4 answers

What Classes Should I Take Before To Aquire A Job In I.T

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100% of 4 Pros
Updated Viewed 66 times
4
100% of 4 Pros

4 answers

Brandon’s Answer

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Are you desiring to be a programmer, a security analyst, a systems administrator? Each of these paths has wildly different class loads.  Pick a direction and run with it. If you decide to change direction later, it's totally OK as your experiences in one part of IT can actually make you stronger in another.    For example, a systems administrator with a background in programming can be proficient in scripting automation tasks that save companies a lot of money.  On the other hand, a security guru turned programmer will be able to help his/her team write more secure code. 

I am a Sales Engineer with Dell.  I help enterprise IT departments choose client hardware (desktops, laptops, and thin clients).  However, I also advise customers on their computer management software.  For my job, I need to know a little bit about networking, enterprise client administration, hardware, and software scripting.   I've also had jobs in networking, system administration, and consulting that all give me context when conversing with my customers who are experts in their field.

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Tony’s Answer

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I would basically concur with the other answers. However, I would ask in addition, what do you enjoy doing? Are you a problem solver? In my career, I have found the hardware/networking folks were those who enjoyed 'making the pieces fit together'. Do enjoy the more logic and math driven challenges over the 'hand on'? Programming is a solid choice in that case. If you are a people person and enjoy helping others, IT Support can be a fulfilling career.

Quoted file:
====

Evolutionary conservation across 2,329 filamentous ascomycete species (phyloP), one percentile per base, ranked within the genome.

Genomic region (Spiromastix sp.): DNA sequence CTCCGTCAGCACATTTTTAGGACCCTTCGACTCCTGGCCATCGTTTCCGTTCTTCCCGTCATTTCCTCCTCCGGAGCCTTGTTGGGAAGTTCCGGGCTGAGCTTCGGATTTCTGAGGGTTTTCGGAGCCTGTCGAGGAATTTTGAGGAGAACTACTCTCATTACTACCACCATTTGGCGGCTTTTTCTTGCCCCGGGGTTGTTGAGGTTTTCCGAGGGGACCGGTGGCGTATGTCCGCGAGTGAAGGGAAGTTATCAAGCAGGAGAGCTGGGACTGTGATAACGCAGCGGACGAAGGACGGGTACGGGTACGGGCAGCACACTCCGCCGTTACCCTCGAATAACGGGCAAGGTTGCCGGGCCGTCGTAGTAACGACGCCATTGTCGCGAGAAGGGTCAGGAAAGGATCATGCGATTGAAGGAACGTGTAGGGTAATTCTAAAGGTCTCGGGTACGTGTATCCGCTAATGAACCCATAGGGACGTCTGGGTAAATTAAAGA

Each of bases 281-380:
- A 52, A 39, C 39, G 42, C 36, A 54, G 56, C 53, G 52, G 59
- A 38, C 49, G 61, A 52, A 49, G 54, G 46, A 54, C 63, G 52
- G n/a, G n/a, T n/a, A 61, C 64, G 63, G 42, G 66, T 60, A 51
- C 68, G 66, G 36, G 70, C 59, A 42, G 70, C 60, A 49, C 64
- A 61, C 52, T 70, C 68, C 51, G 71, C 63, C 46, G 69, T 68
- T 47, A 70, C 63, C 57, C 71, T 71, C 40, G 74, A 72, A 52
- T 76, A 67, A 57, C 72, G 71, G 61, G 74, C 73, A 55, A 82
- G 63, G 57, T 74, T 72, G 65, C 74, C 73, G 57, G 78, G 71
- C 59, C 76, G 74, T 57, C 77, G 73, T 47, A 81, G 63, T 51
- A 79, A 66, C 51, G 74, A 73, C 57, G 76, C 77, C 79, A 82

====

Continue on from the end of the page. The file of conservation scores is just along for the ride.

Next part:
I agree with the idea that you are not locked in to any one path, but after you have invested in one path, it can be frustrating to start back at the beginning again. Choose something you can love doing.

Tony recommends the following next steps:

  • The first job is the hardest - so do something that makes you stand out from the crowd.
  • For networking and hardware, you are going to need a certification. Community Colleges usually have a certification or an association with one of the certification entities.
  • For programming, find a language that is accepted in the industry. You can afford to try one of the more exotic ones after you have a few successes behind you. I, personally, would choose a Microsoft Product just because the business world runs on that right now..
  • Look for a position with a company with a path with a chance to move up and then make yourself needed.
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Joe’s Answer

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Hi Zachary,
The IT field is broad with multiple options. For example you can choose to be a programmer, designer, business analysts, engineer, systems administrator and many more.

My suggestion would be get a focus area. Alternatively at this point depending on where you are in your educational pathway, pick a broader college degree. Example of majors: computer science, computer engineering, electrical engineering, etc. you can also pick focus area like data science, analytics, etc which some universities offer.

All the Best!

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Josh’s Answer

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That is a really broad question. I would start with what part of IT are you hoping to go into and what skills or education do you have to support that? Once you have that you can target a specific part of I.T. and position yourself properly.

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